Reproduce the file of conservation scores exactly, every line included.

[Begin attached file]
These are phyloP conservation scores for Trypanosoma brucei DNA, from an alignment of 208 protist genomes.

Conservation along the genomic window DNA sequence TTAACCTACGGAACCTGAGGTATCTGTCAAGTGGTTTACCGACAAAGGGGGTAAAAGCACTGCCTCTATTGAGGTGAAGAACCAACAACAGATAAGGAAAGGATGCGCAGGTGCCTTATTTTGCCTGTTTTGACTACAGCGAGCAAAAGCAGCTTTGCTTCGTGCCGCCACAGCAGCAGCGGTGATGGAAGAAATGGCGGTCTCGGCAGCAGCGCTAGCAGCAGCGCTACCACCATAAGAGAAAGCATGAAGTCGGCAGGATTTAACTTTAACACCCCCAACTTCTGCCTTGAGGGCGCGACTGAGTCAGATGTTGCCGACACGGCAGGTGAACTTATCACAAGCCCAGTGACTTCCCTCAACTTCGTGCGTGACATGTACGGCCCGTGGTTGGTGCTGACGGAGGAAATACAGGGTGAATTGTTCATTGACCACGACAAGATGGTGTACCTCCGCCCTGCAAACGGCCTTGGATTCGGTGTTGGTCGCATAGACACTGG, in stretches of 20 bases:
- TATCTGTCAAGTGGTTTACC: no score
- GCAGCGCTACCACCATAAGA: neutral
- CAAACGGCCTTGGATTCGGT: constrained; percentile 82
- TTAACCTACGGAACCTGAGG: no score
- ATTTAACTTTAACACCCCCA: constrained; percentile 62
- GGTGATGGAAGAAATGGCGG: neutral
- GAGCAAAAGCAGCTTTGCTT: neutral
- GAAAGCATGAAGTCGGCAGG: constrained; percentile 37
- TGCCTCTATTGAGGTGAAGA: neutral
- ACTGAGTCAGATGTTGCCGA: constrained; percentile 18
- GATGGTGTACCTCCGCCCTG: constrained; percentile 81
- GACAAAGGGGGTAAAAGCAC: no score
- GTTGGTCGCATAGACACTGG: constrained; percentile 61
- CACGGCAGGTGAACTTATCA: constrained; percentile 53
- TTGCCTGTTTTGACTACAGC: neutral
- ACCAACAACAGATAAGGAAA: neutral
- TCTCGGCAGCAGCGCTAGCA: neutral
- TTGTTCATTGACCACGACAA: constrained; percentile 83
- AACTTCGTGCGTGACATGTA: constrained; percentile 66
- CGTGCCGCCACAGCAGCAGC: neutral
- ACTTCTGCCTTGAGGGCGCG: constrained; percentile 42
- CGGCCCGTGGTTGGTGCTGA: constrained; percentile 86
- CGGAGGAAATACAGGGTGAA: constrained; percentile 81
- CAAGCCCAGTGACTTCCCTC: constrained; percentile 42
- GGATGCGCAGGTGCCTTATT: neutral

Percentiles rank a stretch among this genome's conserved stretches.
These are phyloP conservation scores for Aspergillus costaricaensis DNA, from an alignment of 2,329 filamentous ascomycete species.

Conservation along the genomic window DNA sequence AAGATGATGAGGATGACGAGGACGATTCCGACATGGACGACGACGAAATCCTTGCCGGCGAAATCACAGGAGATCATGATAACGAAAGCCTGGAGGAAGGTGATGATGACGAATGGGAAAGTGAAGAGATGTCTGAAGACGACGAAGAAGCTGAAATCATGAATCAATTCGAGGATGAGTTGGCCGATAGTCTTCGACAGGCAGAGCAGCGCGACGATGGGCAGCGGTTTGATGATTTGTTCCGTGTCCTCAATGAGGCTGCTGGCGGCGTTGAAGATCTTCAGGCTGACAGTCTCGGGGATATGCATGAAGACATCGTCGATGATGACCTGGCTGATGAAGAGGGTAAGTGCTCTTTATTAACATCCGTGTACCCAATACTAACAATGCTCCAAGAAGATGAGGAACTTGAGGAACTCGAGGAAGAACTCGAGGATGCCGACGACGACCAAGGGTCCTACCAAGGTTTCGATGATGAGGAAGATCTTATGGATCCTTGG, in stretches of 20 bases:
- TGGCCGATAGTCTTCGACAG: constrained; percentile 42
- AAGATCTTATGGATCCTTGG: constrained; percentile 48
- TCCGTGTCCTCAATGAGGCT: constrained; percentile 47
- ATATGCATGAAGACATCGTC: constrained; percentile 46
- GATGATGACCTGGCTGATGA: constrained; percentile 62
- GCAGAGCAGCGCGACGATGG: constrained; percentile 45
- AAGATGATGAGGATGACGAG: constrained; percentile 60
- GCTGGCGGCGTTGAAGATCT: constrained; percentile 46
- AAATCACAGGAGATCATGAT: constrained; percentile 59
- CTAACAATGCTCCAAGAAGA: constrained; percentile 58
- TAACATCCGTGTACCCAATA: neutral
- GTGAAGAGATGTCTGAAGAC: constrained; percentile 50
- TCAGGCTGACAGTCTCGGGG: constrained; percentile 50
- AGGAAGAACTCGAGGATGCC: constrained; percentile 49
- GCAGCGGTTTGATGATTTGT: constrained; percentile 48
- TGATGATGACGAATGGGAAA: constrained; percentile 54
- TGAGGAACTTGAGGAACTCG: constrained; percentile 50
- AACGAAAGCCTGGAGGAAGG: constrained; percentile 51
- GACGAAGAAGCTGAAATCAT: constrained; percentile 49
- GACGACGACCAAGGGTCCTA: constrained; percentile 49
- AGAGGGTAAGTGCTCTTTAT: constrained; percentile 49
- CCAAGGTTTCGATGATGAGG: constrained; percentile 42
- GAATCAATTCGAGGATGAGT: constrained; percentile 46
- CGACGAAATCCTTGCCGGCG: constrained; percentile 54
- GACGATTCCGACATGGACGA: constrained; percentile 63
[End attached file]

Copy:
These are phyloP conservation scores for Trypanosoma brucei DNA, from an alignment of 208 protist genomes.

Conservation along the genomic window DNA sequence TTAACCTACGGAACCTGAGGTATCTGTCAAGTGGTTTACCGACAAAGGGGGTAAAAGCACTGCCTCTATTGAGGTGAAGAACCAACAACAGATAAGGAAAGGATGCGCAGGTGCCTTATTTTGCCTGTTTTGACTACAGCGAGCAAAAGCAGCTTTGCTTCGTGCCGCCACAGCAGCAGCGGTGATGGAAGAAATGGCGGTCTCGGCAGCAGCGCTAGCAGCAGCGCTACCACCATAAGAGAAAGCATGAAGTCGGCAGGATTTAACTTTAACACCCCCAACTTCTGCCTTGAGGGCGCGACTGAGTCAGATGTTGCCGACACGGCAGGTGAACTTATCACAAGCCCAGTGACTTCCCTCAACTTCGTGCGTGACATGTACGGCCCGTGGTTGGTGCTGACGGAGGAAATACAGGGTGAATTGTTCATTGACCACGACAAGATGGTGTACCTCCGCCCTGCAAACGGCCTTGGATTCGGTGTTGGTCGCATAGACACTGG, in stretches of 20 bases:
- TATCTGTCAAGTGGTTTACC: no score
- GCAGCGCTACCACCATAAGA: neutral
- CAAACGGCCTTGGATTCGGT: constrained; percentile 82
- TTAACCTACGGAACCTGAGG: no score
- ATTTAACTTTAACACCCCCA: constrained; percentile 62
- GGTGATGGAAGAAATGGCGG: neutral
- GAGCAAAAGCAGCTTTGCTT: neutral
- GAAAGCATGAAGTCGGCAGG: constrained; percentile 37
- TGCCTCTATTGAGGTGAAGA: neutral
- ACTGAGTCAGATGTTGCCGA: constrained; percentile 18
- GATGGTGTACCTCCGCCCTG: constrained; percentile 81
- GACAAAGGGGGTAAAAGCAC: no score
- GTTGGTCGCATAGACACTGG: constrained; percentile 61
- CACGGCAGGTGAACTTATCA: constrained; percentile 53
- TTGCCTGTTTTGACTACAGC: neutral
- ACCAACAACAGATAAGGAAA: neutral
- TCTCGGCAGCAGCGCTAGCA: neutral
- TTGTTCATTGACCACGACAA: constrained; percentile 83
- AACTTCGTGCGTGACATGTA: constrained; percentile 66
- CGTGCCGCCACAGCAGCAGC: neutral
- ACTTCTGCCTTGAGGGCGCG: constrained; percentile 42
- CGGCCCGTGGTTGGTGCTGA: constrained; percentile 86
- CGGAGGAAATACAGGGTGAA: constrained; percentile 81
- CAAGCCCAGTGACTTCCCTC: constrained; percentile 42
- GGATGCGCAGGTGCCTTATT: neutral

Percentiles rank a stretch among this genome's conserved stretches.
These are phyloP conservation scores for Aspergillus costaricaensis DNA, from an alignment of 2,329 filamentous ascomycete species.

Conservation along the genomic window DNA sequence AAGATGATGAGGATGACGAGGACGATTCCGACATGGACGACGACGAAATCCTTGCCGGCGAAATCACAGGAGATCATGATAACGAAAGCCTGGAGGAAGGTGATGATGACGAATGGGAAAGTGAAGAGATGTCTGAAGACGACGAAGAAGCTGAAATCATGAATCAATTCGAGGATGAGTTGGCCGATAGTCTTCGACAGGCAGAGCAGCGCGACGATGGGCAGCGGTTTGATGATTTGTTCCGTGTCCTCAATGAGGCTGCTGGCGGCGTTGAAGATCTTCAGGCTGACAGTCTCGGGGATATGCATGAAGACATCGTCGATGATGACCTGGCTGATGAAGAGGGTAAGTGCTCTTTATTAACATCCGTGTACCCAATACTAACAATGCTCCAAGAAGATGAGGAACTTGAGGAACTCGAGGAAGAACTCGAGGATGCCGACGACGACCAAGGGTCCTACCAAGGTTTCGATGATGAGGAAGATCTTATGGATCCTTGG, in stretches of 20 bases:
- TGGCCGATAGTCTTCGACAG: constrained; percentile 42
- AAGATCTTATGGATCCTTGG: constrained; percentile 48
- TCCGTGTCCTCAATGAGGCT: constrained; percentile 47
- ATATGCATGAAGACATCGTC: constrained; percentile 46
- GATGATGACCTGGCTGATGA: constrained; percentile 62
- GCAGAGCAGCGCGACGATGG: constrained; percentile 45
- AAGATGATGAGGATGACGAG: constrained; percentile 60
- GCTGGCGGCGTTGAAGATCT: constrained; percentile 46
- AAATCACAGGAGATCATGAT: constrained; percentile 59
- CTAACAATGCTCCAAGAAGA: constrained; percentile 58
- TAACATCCGTGTACCCAATA: neutral
- GTGAAGAGATGTCTGAAGAC: constrained; percentile 50
- TCAGGCTGACAGTCTCGGGG: constrained; percentile 50
- AGGAAGAACTCGAGGATGCC: constrained; percentile 49
- GCAGCGGTTTGATGATTTGT: constrained; percentile 48
- TGATGATGACGAATGGGAAA: constrained; percentile 54
- TGAGGAACTTGAGGAACTCG: constrained; percentile 50
- AACGAAAGCCTGGAGGAAGG: constrained; percentile 51
- GACGAAGAAGCTGAAATCAT: constrained; percentile 49
- GACGACGACCAAGGGTCCTA: constrained; percentile 49
- AGAGGGTAAGTGCTCTTTAT: constrained; percentile 49
- CCAAGGTTTCGATGATGAGG: constrained; percentile 42
- GAATCAATTCGAGGATGAGT: constrained; percentile 46
- CGACGAAATCCTTGCCGGCG: constrained; percentile 54
- GACGATTCCGACATGGACGA: constrained; percentile 63